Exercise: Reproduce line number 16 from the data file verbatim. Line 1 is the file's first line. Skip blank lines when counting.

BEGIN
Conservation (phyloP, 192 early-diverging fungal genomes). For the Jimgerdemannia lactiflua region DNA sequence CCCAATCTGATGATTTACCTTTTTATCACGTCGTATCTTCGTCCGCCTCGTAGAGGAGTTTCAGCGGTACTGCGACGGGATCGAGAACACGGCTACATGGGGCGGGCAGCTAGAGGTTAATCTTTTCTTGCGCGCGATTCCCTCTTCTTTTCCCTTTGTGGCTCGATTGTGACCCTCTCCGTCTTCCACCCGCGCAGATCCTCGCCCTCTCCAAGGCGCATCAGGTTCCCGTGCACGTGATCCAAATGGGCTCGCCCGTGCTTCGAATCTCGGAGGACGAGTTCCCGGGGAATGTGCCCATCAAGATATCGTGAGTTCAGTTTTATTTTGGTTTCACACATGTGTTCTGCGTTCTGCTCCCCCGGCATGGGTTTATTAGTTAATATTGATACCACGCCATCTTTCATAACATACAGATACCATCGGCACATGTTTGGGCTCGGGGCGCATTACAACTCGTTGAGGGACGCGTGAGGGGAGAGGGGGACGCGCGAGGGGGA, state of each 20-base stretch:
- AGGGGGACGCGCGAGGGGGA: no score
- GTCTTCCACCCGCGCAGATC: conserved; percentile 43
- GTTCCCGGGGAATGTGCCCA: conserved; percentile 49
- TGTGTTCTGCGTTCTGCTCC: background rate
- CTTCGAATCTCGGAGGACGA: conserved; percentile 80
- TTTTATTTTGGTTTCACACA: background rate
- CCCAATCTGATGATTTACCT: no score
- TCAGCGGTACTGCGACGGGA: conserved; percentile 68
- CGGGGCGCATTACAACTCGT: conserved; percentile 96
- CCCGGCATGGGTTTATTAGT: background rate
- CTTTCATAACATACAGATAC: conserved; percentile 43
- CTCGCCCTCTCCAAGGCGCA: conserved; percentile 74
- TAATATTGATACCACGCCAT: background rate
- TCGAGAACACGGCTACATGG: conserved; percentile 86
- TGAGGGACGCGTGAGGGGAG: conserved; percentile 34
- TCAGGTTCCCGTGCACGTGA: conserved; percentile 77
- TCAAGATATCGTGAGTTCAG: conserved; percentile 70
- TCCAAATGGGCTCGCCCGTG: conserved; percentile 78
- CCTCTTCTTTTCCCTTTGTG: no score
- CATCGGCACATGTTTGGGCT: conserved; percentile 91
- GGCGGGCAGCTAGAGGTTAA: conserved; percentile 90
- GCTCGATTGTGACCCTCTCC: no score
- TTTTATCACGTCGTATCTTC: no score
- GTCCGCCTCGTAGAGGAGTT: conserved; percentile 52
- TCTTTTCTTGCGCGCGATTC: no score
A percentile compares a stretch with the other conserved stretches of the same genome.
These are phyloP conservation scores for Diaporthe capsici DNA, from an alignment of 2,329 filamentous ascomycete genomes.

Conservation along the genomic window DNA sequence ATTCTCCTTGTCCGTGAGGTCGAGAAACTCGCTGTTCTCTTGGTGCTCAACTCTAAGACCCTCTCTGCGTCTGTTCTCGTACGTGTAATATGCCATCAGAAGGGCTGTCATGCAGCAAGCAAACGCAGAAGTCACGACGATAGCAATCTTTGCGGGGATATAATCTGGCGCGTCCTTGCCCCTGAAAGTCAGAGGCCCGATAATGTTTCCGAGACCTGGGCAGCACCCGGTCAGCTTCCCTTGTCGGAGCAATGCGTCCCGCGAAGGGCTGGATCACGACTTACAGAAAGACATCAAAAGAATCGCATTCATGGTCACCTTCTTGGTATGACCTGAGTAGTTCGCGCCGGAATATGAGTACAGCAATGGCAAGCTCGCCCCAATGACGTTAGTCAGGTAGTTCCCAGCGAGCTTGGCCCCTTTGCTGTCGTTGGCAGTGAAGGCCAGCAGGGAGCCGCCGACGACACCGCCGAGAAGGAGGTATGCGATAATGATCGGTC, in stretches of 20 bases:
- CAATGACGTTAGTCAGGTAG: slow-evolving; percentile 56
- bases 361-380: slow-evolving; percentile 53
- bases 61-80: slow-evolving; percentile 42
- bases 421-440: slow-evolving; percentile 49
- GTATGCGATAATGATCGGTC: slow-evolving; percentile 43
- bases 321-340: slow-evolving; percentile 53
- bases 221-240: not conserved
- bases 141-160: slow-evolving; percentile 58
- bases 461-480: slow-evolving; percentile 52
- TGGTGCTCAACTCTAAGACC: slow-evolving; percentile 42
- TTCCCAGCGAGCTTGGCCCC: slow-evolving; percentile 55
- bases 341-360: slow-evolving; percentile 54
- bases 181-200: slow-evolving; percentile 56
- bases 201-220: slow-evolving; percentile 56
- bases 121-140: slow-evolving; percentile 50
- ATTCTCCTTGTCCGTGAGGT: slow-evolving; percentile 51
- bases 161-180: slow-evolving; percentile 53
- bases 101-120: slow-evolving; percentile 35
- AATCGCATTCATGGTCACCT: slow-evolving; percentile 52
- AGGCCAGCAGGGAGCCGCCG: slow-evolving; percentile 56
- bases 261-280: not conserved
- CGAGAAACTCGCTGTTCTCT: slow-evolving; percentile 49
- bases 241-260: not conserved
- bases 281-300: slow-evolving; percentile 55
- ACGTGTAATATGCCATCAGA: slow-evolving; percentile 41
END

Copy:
- TGAGGGACGCGTGAGGGGAG: conserved; percentile 34